Why you can trust ZDNet
ZDNet independently tests and researches products to bring you our best recommendations and advice. When you buy through our links, we may earn a commission.Our process
'ZDNet Recommends': What exactly does it mean?
ZDNet's recommendations are based on many hours of testing, research, and comparison shopping. We gather data from the best available sources, including vendor and retailer listings as well as other relevant and independent reviews sites. And we pore over customer reviews to find out what matters to real people who already own and use the products and services we’re assessing.
When you click through from our site to a retailer and buy a product or service, we may earn affiliate commissions. This helps support our work, but does not affect what we cover or how, and it does not affect the price you pay. Neither ZDNet nor the author are compensated for these independent reviews. Indeed, we follow strict guidelines that ensure our editorial content is never influenced by advertisers.
ZDNet's editorial team writes on behalf of you, our reader. Our goal is to deliver the most accurate information and the most knowledgeable advice possible in order to help you make smarter buying decisions on tech gear and a wide array of products and services. Our editors thoroughly review and fact-check every article to ensure that our content meets the highest standards. If we have made an error or published misleading information, we will correct or clarify the article. If you see inaccuracies in our content, please report the mistake via this form.
If you ever have to do any remote administration, at some point you're going to have to log into a Linux server and get to work. To do that, you're going to need to use SSH (aka Secure Shell). For those that have never been exposed to such a tool, you're in for a treat.
What is SSH?
SSH is a secure means of logging into a remote machine. Once logged in, you can run any command you need to work with the server. Before you think that using SSH is difficult, fret not. Using SSH is not only fairly easy, but it's also really quite powerful.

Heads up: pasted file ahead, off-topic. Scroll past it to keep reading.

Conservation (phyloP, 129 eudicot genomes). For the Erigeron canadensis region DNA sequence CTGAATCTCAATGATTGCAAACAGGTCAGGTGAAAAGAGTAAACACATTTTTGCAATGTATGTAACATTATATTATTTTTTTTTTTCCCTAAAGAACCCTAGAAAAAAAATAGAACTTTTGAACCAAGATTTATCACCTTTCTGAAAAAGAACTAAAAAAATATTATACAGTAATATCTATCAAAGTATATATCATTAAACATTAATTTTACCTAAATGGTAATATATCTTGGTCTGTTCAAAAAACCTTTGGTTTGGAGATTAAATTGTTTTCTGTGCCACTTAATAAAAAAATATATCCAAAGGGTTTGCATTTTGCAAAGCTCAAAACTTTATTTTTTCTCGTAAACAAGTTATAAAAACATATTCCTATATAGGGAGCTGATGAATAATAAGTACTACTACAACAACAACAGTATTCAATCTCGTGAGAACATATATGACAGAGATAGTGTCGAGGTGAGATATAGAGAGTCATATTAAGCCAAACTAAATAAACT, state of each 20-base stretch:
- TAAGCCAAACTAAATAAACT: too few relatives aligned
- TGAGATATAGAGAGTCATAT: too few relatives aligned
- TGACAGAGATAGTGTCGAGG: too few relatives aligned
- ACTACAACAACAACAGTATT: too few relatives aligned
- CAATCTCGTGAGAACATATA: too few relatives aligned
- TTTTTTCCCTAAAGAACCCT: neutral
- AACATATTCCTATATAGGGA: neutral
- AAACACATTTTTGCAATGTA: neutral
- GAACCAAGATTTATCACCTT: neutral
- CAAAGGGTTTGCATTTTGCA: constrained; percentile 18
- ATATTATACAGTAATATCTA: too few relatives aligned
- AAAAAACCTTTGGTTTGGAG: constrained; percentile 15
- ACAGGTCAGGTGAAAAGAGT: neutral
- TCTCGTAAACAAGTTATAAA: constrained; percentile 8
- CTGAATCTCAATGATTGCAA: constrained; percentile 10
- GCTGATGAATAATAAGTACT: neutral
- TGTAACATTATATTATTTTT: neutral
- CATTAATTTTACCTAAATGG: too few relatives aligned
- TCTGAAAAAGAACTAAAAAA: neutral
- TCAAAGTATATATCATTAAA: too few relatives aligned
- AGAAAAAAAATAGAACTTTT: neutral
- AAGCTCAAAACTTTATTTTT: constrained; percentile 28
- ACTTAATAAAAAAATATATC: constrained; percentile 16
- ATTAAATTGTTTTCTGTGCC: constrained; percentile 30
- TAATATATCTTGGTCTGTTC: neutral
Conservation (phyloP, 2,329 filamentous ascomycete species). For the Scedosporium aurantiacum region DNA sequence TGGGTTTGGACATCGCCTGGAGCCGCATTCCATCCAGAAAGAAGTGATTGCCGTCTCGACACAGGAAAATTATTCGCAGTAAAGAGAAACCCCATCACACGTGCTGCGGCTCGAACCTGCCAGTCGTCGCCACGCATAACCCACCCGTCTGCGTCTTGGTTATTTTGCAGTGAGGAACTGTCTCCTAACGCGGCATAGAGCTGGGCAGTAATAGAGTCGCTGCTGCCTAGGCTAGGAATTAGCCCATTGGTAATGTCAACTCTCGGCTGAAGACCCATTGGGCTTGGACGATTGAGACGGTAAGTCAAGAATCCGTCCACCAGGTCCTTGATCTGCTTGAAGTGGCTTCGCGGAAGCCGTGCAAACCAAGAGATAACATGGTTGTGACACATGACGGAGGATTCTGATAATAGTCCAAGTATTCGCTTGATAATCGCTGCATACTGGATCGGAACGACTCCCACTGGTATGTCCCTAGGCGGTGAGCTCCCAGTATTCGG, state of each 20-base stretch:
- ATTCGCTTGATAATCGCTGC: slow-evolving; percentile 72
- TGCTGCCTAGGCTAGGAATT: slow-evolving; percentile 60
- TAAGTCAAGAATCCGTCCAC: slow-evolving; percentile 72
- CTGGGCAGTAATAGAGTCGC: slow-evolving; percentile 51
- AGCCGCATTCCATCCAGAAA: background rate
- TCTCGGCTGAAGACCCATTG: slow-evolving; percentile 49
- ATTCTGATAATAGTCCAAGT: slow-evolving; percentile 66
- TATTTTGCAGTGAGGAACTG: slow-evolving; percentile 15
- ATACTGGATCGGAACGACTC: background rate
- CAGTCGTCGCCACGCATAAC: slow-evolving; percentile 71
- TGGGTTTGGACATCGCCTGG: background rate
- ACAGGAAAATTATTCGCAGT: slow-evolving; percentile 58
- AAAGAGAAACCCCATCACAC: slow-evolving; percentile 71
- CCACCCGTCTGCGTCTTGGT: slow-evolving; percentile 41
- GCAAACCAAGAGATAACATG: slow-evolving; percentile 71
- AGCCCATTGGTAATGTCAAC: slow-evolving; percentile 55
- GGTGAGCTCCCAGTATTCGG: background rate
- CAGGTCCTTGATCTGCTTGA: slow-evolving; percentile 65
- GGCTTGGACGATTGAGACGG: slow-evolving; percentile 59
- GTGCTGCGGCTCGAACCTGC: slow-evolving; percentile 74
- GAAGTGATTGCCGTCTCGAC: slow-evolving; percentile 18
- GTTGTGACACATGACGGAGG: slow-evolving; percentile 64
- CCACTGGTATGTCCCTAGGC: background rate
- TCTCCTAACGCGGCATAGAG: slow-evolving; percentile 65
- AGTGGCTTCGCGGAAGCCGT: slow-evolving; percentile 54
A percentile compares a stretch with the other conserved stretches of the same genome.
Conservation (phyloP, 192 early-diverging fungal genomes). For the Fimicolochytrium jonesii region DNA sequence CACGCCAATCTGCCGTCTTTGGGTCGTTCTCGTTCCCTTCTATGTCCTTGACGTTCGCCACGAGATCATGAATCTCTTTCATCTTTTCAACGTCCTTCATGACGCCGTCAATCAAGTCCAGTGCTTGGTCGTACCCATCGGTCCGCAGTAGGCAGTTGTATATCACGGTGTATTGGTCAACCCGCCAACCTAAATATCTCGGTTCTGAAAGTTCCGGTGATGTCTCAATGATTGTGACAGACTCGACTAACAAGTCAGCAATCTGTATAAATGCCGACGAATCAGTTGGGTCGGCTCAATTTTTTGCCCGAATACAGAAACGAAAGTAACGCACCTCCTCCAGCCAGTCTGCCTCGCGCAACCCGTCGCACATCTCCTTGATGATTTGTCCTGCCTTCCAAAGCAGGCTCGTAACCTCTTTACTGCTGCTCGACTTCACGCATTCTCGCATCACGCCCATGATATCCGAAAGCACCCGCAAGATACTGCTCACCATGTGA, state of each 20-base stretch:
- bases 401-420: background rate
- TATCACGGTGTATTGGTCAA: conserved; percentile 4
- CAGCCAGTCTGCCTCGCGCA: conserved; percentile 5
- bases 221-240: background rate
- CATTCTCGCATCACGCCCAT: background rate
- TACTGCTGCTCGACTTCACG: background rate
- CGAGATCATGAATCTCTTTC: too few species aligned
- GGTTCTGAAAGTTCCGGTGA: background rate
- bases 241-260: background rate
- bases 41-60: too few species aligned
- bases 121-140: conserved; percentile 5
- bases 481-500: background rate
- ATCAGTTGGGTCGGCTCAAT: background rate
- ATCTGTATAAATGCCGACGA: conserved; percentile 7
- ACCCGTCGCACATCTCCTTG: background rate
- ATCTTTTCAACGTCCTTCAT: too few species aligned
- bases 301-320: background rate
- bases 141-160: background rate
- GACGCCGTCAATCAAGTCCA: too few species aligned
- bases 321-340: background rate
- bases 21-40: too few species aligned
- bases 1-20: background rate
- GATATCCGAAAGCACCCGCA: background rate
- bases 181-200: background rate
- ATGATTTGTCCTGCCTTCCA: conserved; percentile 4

I want to walk you through the first steps of using SSH. I'll be demonstrating on Pop!_OS Linux but this information will work on any distribution of Linux that supports SSH (which is most of them). The only things you'll need to follow along with this tutorial are two running instances of Linux. That's it. Let's get busy with SSH.
Basic SSH login
Using SSH makes it possible for you to log in from a local machine to a remote machine. You'll need user accounts on both machines. Those accounts don't have to be the same on each machine (I'll explain this in a minute), but you do need to have login credentials for both.
You will also need the IP address (or domain) of the server you want to log into. Let's say, for example's sake, our remote server is at IP address 192.168.1.11 and our user account is the same on both machines. Log into your desktop computer, open a terminal window, and log in to the remote machine with the command:
You will be prompted for your username on the remote machine. Once you've successfully authenticated with the password, you'll be logged into the remote machine, where you can start working.
Now, what if your username on the remote machine isn't the same as the one on the desktop? Let's say your username on the remote machine is olivia. To log in with that username, the command would be:
You will be prompted for olivia's password (not the local user's).
Normally, SSH uses port 22. Some administrators might change that port (for security purposes). If the server administrator has configured SSH to listen to port 2022, you can't simply type the standard SSH command to log in. Instead, you have to add the -p option like so:
ssh email@example.com -p 2022
SSH Site configuration
Remembering all of those IP addresses and usernames can be a real headache for some. Fortunately, SSH makes it possible for you to create a configuration file that houses all of this information. Say, for example, you have the following list of servers you log into:
webserver - 192.168.1.11
email server - 192.168.1.12
database server - 192.168.1.13
Let's configure SSH such that you would only have to log in with the commands:
We'll also assume that the user on web1 is olivia, the user on email1 is nathan, and the user on db1 is the same as the user on the local machine. To set this up, we must create a config file in the ~/.ssh directory. For that, go back to the terminal window on your local machine and issue the command shown in Figure A.
Where USER is your Linux username.
In that file, add the following lines:
Save and close the file. You should now be able to log into those different servers with the shorter commands (i.e. ssh web1, ssh email1, and ssh db1). It's important to remember, however, that for web1 you'll be prompted for olivia's password, email1 will ask for nathan's password, and db1 will ask for the same user as the local one.
Running commands on a remote machine with SSH
This is a handy little trick. Let's say you don't necessarily want to log into a remote machine but you do need to run a command. For example, you want to list out the contents of the remote user's home directory. For that, you could issue the command:
ssh firstname.lastname@example.org ls /home/olivia
Since we've set up our config file, we can truncate that command to:
ssh web1 ls /home/olivia
We can cut off a bit more from that command because Linux has a shortcut for a user's home directory (because /home/olivia and ~/ are the same things). For that, our command becomes:
ssh web1 ls ~/
And that, my dear friends, is the basics of using SSH to log into a remote Linux machine. If you ever have to do any remote administration of a Linux machine, this is what you'll need to know. Next time around, I'll introduce you to SSH Key Authentication, for even more secure remote logins.